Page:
I’m an industry service engineer for food packaging machines rather than an automation specialist, however can provide few hints.
For all automation systems to be effective, you need to first have a very clear and detailed mechanical plan with all of details finalized. When you do this, you should specify the kind of motions involved, e.g.: linear or rotary. This enables you to be aware of number and types of motors and actuators you’ll need(servo, ac single phase, ac 3 phase, pneumatic actuator).
For every motors you might need relay contactors (for single speed discrete/on-off type motors like blower fans and liquid pumps), VFD for speed controllable ac 3-phase motors(a lot more like conveyors, liquid tank level control pumps or rollers).Servo motors need Servo drivers to control their precise movement.
They’re your output devices, you’ll need your input devices to get determined. This is often level sensors, flow sensors, proximity switches as well as other devices if required. The reason why i’m stating out this routine is always to enable you to define the specifications essential for your control system hardware requirements. All PLC manufacturers layout their product line-up determined by system complexity.
Most PLC hardware is sold as reconfigurable rack chassis. Basically you will find the CPU which is the master brain that is supplemented with I/O device which can be slotted in like cards. Additional complex systems which needs servo motor may have servo card for connecting with servo driver, communication bus cards like CAN-BUS, PROFIBUS and DEVICENET and sensor cards for special sensors like RTD temperature sensors and level sensors.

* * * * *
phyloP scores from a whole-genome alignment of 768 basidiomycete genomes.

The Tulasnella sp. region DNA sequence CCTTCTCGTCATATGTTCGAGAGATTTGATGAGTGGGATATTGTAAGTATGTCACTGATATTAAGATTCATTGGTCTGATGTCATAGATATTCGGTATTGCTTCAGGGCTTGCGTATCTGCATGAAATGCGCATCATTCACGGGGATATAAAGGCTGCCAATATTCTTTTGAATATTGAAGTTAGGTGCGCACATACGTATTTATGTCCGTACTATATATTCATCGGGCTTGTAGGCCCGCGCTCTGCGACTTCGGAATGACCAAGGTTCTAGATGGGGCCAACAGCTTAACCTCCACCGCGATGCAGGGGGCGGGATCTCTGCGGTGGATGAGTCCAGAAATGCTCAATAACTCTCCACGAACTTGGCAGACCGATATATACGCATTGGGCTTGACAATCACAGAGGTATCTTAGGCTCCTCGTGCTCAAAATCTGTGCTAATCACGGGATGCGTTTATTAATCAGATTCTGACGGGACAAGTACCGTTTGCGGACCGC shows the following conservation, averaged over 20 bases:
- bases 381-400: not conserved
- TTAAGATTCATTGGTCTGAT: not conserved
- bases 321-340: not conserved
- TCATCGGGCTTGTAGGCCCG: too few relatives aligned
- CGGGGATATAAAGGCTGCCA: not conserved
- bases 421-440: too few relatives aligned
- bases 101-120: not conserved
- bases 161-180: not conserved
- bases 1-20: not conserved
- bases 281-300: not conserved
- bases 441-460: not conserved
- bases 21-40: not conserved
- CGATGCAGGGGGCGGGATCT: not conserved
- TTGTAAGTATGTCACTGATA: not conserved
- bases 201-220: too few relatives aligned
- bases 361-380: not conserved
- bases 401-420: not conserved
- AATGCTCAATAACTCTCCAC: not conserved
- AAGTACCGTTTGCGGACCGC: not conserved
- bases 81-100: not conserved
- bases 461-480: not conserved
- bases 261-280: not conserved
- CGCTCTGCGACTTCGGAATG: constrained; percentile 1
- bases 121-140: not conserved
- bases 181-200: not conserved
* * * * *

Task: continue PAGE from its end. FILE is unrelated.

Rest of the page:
So work out you IO devices list, then have the necessary software and hardware needed. You may want additional hardware essential for for fancy touch screen HMI, line automation an internet-based diagnostic and asset monitoring functions. That’s that the guy with mechanical background can approach complex automation problems.
The solutions varies depending on different manufacturer offering specifically if you use beckhoff based systems. A great way to start may be to work on existing machines so you study the basics. Then go get yourself a few catalogs from reputable manufacturers to understand what the market industry is offering. I suggest visitors to go through Omron catalogues. They also have a no cost automation web based course that can educate you on the infant steps needed.
You need to be able to design complete PLC systems: architecture design, hardware specfications and selection, logic narratives, logic programming, connection drawings. Everything. Perhaps you simply need some additional training about the more knowledge about each piece of equipment, regarding how to program or properly connect them, but it is not nuclear physics, a great mechanical engineer should probably excel with this because other engineer. The main aspect of control system design is usually to comprehend the process you’re going to control and also the goals you need to achieve.